CROYDON COUNTER: Tory 8, Labour 8
4.18am UPDATE: Croydon result: Norbury Park.
Sherwan Chowdhury and Alisa Flemming take Norbury Park ward for Labour.
CROYDON COUNTER: Tory 5, Labour 8
4.15am UPDATE: Croydon result: Kenley.
The results are coming through thick and fast now from Trinity School… Jan Buttinger and “Silent” Steve O’Connell are re-elected for the Tories.
CROYDON COUNTER: Tory 5, Labour 6
4.10am UPDATE: Independents in shock Sutton Council ward win.
Ruth Dombey, the Sutton council leader, may have clung on to her own seat, but her worst nightmare has come to pass: Nick Mattey, the anti-incinerator campaigner who she had kicked out of the Liberal Democrats for telling the truth, has retained his Beddington North ward.
What’s more, two colleagues recruited by Mattey as independents to stand in the ward, have also been elected.
A clearly elated Mattey said, “This victory sends out a message to any council thinking of having an incinerator that the ;public will take revenge at the ballot box.”
Overall, the LibDems lost 12 seats but have retained control of Sutton Council, with 31 seats, to 20 Conservative – a gain of nine seats – and the three independents.
In Nonsuch ward, the count was tied for the third council seat, and it was resolved with the toss of a coin, which sees Conservative James McDermott join two LibDems on the council.
Speaking to the BBC, Carshalton and Wallington LibDem MP Tom Brake said, “It’s been a tough election for us, it’s a council we’ve controlled… ” note that, “… and run, I think very effectively, since 1986 so when you’ve run the council for that long and you have a new waste contractor who doesn’t deliver a particularly high level of service, then that’s something that can hurt.”
So it’s all Veolia’s fault, then…
3.35am UPDATE: Croydon result: Selsdon Vale and Forestdale.
Croydon gets another new councillor, as Stuart Millson is elected for the Tories alongside Andy Stranack in a the new ward of Selsdon Vale and Forestdale.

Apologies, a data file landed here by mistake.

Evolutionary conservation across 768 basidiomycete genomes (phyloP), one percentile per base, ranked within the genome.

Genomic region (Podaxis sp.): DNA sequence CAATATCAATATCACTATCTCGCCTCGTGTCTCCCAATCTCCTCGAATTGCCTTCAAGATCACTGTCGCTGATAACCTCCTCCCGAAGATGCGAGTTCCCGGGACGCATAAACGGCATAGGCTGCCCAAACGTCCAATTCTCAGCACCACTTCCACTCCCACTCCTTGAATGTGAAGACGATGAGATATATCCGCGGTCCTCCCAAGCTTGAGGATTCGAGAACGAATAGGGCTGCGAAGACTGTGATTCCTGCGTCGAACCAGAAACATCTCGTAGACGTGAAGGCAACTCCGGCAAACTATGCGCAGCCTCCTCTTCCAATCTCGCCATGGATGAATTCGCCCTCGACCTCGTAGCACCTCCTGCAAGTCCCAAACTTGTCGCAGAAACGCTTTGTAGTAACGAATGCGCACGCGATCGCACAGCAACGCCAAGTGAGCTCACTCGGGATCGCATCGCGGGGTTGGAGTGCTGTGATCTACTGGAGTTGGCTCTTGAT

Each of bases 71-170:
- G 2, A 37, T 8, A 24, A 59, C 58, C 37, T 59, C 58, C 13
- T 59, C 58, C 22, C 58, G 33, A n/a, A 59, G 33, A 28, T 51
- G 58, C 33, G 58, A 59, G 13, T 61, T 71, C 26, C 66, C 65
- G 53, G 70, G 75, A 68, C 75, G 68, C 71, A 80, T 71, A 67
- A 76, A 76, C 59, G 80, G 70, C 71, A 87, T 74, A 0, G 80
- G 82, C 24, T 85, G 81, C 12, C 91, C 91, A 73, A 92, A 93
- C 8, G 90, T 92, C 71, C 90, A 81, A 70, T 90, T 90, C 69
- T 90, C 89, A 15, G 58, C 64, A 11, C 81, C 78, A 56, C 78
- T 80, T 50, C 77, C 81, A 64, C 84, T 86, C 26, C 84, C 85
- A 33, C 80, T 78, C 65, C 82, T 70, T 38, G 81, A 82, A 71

CROYDON COUNTER: Tory 3, Labour 6
Meanwhile, there’s a recount going on in Shirley South. And the recount was requested by the Conservatives, which might suggest there’s a shock on the cards.
Shirley South is was supposed to be true blue territory, so much so that Newman’s Croydon Labour group barely bothered to campaign there. Local community worker Marzia Nicodemi-Ehikioya nonetheless produced her own leaflets, and her long-term work in the area – she was a candidate four years ago – appears to have given her sufficient recognition among voters that it is a very close-run thing.
3.30am UPDATE: Croydon result: Selhurst.
A smaller ward than in 2014, now just two seats, and a hold for Labour’s Toni Letts and David Wood, by a notably stonking 1,000-vote margin.
CROYDON COUNTER: Tory 1, Labour 6
3.25am UPDATE: Croydon result: New Addington South.
It is not only in Sutton where some senior council figures are getting twitchy over whether they will be back on the gravy train come Tuesday morning…
There were rumours from the count at Trinity School earlier that cabinet member Louisa Woodley might lose her seat in New Addington South (what was previously the more elegantly named New Addington ward).
In the end, Woodley was returned by a narrow margin of 172 votes ahead of former councillor Tony Pearson.
Woodley and “Head Boy” Oliver Lewis are both expected to be in Tony Newman’s cabinet come next week.
Somewhat pleasingly, the good people of New Addington seemed entirely disinterested in the far-right offerings of UKIP and the BNP: they polled fewer than 400 votes between three candidates.
CROYDON COUNTER: Tory 1, Labour 4
3.15am UPDATE: Ruth Dombey, the controversial leader of Sutton’s Liberal Democrat-run council, has held her seat in Sutton North – but only by little more than 200 votes.
However, the LibDems are losing seats elsewhere, as Simon Wales, Dombey’s deputy leader, and cabinet member Wendy Mathys both lost in Sutton West.
The Tories have also won all three seats in Cheam, ousting Mary Burstow, the wife of the area’s former MP, and they also gained three seats in Stonecot ward.